Crispian Mills takes us baCk to Class for his CoMedy-horror slaughterhouse rulez
I’m not a massive fan of really frightening movies,” laughs Crispian mills. “i’m too sensitive!” still, that hasn’t stopped the former Kula shaker frontman-turned-director from confronting the “horrible stuff of nightmares” as he puts it, for his new movie, Slaughterhouse Rulez. set around an elite public school, it begins when a fracking company’s nearby drilling creates a sink hole that unleashes some vicious monsters.
the script, co-written with former film critic henry fitzherbert, was originally set in america when mills first joined the project. “i really liked the idea for lots of reasons,” he says. “it had a slightly zeitgeist-y feel to it. in the same way godzilla was the result of Cold War and nuclear paranoia, we had these fracking monsters coming out.” the film’s setting was eventually relocated to an english boarding school.
featuring asa Butterfield, hermione Corfield and finn Cole as the school pupils facing off with these carnivorous creatures, the cast also includes an impressive array of adult stars “who are there to get in the way of the kids,” says mills, including simon Pegg and nick frost, who are on board as executive producers. Slaughterhouse Rulez marks the first film for their new company stolen Picture. “i think the film has a Shaun Of The Dead vibe, but we also have to be careful that it’s not that,” says frost, citing edgar Wright’s 2004 zombie comedy that broke frost and Pegg into the big-time. “inevitably there will be comparisons. But if you make something that’s honest and fun and frightening and a bit gory and sick, then i think it will stand up on its own.” While frost plays an anti-fracking protestor, Pegg – who previously worked with mills on 2012’s A Fantastic Fear Of Everything – co-stars as a new teacher at the school, run by michael sheen’s head. frost and Pegg also get to reunite on screen – the first time since 2014’s Cuban Fury. “it’s just a little scene, smoking a bit of weed,” he grins. “not real, obviously. that time has passed now.” mills may not be so keen on gory horror but he is looking to ramp up the scares – not least in scenes shot in Chislehurst Caves. the monsters are played for real, rather than realised with Cg. “i really was very keen to get that balance between practical creatures and imperceptible magical Cgi,” says mills. even so, he doesn’t want it to look too slick. “sometimes i like seeing there’s a bit of rubber!”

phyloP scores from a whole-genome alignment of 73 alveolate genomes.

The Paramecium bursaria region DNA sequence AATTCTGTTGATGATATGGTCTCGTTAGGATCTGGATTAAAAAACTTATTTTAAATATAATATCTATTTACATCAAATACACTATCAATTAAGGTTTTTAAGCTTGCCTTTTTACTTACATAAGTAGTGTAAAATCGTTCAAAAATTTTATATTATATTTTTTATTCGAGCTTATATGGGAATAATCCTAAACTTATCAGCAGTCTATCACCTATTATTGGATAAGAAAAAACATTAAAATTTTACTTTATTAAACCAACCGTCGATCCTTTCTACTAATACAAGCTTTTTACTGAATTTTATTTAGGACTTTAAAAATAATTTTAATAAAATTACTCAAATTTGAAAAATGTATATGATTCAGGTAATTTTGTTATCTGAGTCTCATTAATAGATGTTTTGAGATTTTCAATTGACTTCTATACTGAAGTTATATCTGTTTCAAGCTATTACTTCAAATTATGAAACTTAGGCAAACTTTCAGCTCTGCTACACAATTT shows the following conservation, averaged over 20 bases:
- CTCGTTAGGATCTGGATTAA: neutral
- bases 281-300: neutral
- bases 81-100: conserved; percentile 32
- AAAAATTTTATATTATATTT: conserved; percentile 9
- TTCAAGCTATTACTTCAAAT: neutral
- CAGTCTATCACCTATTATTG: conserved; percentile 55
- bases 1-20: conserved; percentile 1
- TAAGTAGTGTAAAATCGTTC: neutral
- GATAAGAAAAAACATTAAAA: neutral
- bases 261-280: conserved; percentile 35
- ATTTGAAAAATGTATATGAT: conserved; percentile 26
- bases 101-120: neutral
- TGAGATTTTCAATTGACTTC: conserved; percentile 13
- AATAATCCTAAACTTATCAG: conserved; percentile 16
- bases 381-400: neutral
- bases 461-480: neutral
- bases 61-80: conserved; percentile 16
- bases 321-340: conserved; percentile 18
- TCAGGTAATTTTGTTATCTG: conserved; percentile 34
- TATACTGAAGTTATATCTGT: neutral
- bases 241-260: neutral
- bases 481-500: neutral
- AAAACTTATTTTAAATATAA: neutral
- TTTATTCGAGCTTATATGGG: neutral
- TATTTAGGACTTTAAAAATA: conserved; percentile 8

People kept asking them if they were part of the Harry Potter convention.